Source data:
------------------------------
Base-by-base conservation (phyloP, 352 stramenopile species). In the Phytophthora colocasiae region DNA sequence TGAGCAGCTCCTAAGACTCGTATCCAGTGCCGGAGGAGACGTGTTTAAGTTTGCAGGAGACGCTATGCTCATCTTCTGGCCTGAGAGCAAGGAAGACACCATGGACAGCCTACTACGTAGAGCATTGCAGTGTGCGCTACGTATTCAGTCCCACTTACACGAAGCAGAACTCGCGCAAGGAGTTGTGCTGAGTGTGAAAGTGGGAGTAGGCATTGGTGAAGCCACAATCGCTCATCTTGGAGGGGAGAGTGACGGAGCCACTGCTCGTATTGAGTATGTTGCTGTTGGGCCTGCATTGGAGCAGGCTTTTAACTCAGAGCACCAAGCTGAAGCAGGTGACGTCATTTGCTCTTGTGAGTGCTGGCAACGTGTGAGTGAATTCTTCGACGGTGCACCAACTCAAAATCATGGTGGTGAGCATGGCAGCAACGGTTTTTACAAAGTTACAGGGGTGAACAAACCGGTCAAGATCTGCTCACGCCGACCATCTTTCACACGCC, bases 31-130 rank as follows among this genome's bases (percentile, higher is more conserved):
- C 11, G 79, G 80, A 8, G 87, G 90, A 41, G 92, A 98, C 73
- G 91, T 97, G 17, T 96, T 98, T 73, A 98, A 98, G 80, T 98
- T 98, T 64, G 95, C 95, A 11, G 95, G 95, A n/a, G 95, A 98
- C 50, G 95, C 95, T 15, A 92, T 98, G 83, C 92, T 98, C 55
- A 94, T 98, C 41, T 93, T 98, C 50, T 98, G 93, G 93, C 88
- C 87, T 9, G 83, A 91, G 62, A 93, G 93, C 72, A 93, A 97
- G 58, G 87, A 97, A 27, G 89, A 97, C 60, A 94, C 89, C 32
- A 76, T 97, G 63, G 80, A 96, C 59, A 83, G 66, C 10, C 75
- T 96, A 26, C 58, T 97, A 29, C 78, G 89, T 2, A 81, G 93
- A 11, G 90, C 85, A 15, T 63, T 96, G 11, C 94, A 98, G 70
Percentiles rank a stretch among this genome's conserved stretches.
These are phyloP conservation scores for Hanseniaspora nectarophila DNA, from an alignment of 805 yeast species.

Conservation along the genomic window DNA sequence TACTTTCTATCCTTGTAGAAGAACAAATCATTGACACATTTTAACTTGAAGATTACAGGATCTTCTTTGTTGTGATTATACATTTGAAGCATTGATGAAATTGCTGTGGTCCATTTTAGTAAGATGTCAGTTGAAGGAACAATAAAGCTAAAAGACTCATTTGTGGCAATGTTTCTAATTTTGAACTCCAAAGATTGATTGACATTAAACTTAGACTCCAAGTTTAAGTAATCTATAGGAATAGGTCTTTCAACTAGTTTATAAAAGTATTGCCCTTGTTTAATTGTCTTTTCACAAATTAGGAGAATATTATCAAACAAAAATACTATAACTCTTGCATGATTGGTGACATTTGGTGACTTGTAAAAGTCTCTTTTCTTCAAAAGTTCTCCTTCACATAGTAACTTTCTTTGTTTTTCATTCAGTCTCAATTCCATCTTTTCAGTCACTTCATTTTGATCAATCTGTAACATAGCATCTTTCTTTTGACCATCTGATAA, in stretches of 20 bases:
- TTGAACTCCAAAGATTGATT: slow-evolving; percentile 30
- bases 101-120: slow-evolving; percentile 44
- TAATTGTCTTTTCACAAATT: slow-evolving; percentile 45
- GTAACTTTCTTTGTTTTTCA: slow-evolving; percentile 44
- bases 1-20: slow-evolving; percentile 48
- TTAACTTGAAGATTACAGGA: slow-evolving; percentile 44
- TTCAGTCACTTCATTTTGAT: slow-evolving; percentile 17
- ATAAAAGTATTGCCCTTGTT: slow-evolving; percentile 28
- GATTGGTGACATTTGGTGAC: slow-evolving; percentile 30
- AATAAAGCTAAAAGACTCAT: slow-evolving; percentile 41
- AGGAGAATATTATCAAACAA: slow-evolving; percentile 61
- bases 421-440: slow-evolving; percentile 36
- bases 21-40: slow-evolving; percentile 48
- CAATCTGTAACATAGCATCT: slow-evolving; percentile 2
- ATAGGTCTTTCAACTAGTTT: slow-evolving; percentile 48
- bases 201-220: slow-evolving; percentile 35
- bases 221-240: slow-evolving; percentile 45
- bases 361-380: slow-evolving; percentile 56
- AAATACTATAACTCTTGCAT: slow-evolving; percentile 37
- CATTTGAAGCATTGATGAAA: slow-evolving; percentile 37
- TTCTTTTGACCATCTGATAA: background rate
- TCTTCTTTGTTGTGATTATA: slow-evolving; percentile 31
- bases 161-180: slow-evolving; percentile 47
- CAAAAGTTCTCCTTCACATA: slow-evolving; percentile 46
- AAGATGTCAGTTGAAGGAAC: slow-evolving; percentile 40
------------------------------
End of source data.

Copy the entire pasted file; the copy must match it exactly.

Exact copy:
Base-by-base conservation (phyloP, 352 stramenopile species). In the Phytophthora colocasiae region DNA sequence TGAGCAGCTCCTAAGACTCGTATCCAGTGCCGGAGGAGACGTGTTTAAGTTTGCAGGAGACGCTATGCTCATCTTCTGGCCTGAGAGCAAGGAAGACACCATGGACAGCCTACTACGTAGAGCATTGCAGTGTGCGCTACGTATTCAGTCCCACTTACACGAAGCAGAACTCGCGCAAGGAGTTGTGCTGAGTGTGAAAGTGGGAGTAGGCATTGGTGAAGCCACAATCGCTCATCTTGGAGGGGAGAGTGACGGAGCCACTGCTCGTATTGAGTATGTTGCTGTTGGGCCTGCATTGGAGCAGGCTTTTAACTCAGAGCACCAAGCTGAAGCAGGTGACGTCATTTGCTCTTGTGAGTGCTGGCAACGTGTGAGTGAATTCTTCGACGGTGCACCAACTCAAAATCATGGTGGTGAGCATGGCAGCAACGGTTTTTACAAAGTTACAGGGGTGAACAAACCGGTCAAGATCTGCTCACGCCGACCATCTTTCACACGCC, bases 31-130 rank as follows among this genome's bases (percentile, higher is more conserved):
- C 11, G 79, G 80, A 8, G 87, G 90, A 41, G 92, A 98, C 73
- G 91, T 97, G 17, T 96, T 98, T 73, A 98, A 98, G 80, T 98
- T 98, T 64, G 95, C 95, A 11, G 95, G 95, A n/a, G 95, A 98
- C 50, G 95, C 95, T 15, A 92, T 98, G 83, C 92, T 98, C 55
- A 94, T 98, C 41, T 93, T 98, C 50, T 98, G 93, G 93, C 88
- C 87, T 9, G 83, A 91, G 62, A 93, G 93, C 72, A 93, A 97
- G 58, G 87, A 97, A 27, G 89, A 97, C 60, A 94, C 89, C 32
- A 76, T 97, G 63, G 80, A 96, C 59, A 83, G 66, C 10, C 75
- T 96, A 26, C 58, T 97, A 29, C 78, G 89, T 2, A 81, G 93
- A 11, G 90, C 85, A 15, T 63, T 96, G 11, C 94, A 98, G 70
Percentiles rank a stretch among this genome's conserved stretches.
These are phyloP conservation scores for Hanseniaspora nectarophila DNA, from an alignment of 805 yeast species.

Conservation along the genomic window DNA sequence TACTTTCTATCCTTGTAGAAGAACAAATCATTGACACATTTTAACTTGAAGATTACAGGATCTTCTTTGTTGTGATTATACATTTGAAGCATTGATGAAATTGCTGTGGTCCATTTTAGTAAGATGTCAGTTGAAGGAACAATAAAGCTAAAAGACTCATTTGTGGCAATGTTTCTAATTTTGAACTCCAAAGATTGATTGACATTAAACTTAGACTCCAAGTTTAAGTAATCTATAGGAATAGGTCTTTCAACTAGTTTATAAAAGTATTGCCCTTGTTTAATTGTCTTTTCACAAATTAGGAGAATATTATCAAACAAAAATACTATAACTCTTGCATGATTGGTGACATTTGGTGACTTGTAAAAGTCTCTTTTCTTCAAAAGTTCTCCTTCACATAGTAACTTTCTTTGTTTTTCATTCAGTCTCAATTCCATCTTTTCAGTCACTTCATTTTGATCAATCTGTAACATAGCATCTTTCTTTTGACCATCTGATAA, in stretches of 20 bases:
- TTGAACTCCAAAGATTGATT: slow-evolving; percentile 30
- bases 101-120: slow-evolving; percentile 44
- TAATTGTCTTTTCACAAATT: slow-evolving; percentile 45
- GTAACTTTCTTTGTTTTTCA: slow-evolving; percentile 44
- bases 1-20: slow-evolving; percentile 48
- TTAACTTGAAGATTACAGGA: slow-evolving; percentile 44
- TTCAGTCACTTCATTTTGAT: slow-evolving; percentile 17
- ATAAAAGTATTGCCCTTGTT: slow-evolving; percentile 28
- GATTGGTGACATTTGGTGAC: slow-evolving; percentile 30
- AATAAAGCTAAAAGACTCAT: slow-evolving; percentile 41
- AGGAGAATATTATCAAACAA: slow-evolving; percentile 61
- bases 421-440: slow-evolving; percentile 36
- bases 21-40: slow-evolving; percentile 48
- CAATCTGTAACATAGCATCT: slow-evolving; percentile 2
- ATAGGTCTTTCAACTAGTTT: slow-evolving; percentile 48
- bases 201-220: slow-evolving; percentile 35
- bases 221-240: slow-evolving; percentile 45
- bases 361-380: slow-evolving; percentile 56
- AAATACTATAACTCTTGCAT: slow-evolving; percentile 37
- CATTTGAAGCATTGATGAAA: slow-evolving; percentile 37
- TTCTTTTGACCATCTGATAA: background rate
- TCTTCTTTGTTGTGATTATA: slow-evolving; percentile 31
- bases 161-180: slow-evolving; percentile 47
- CAAAAGTTCTCCTTCACATA: slow-evolving; percentile 46
- AAGATGTCAGTTGAAGGAAC: slow-evolving; percentile 40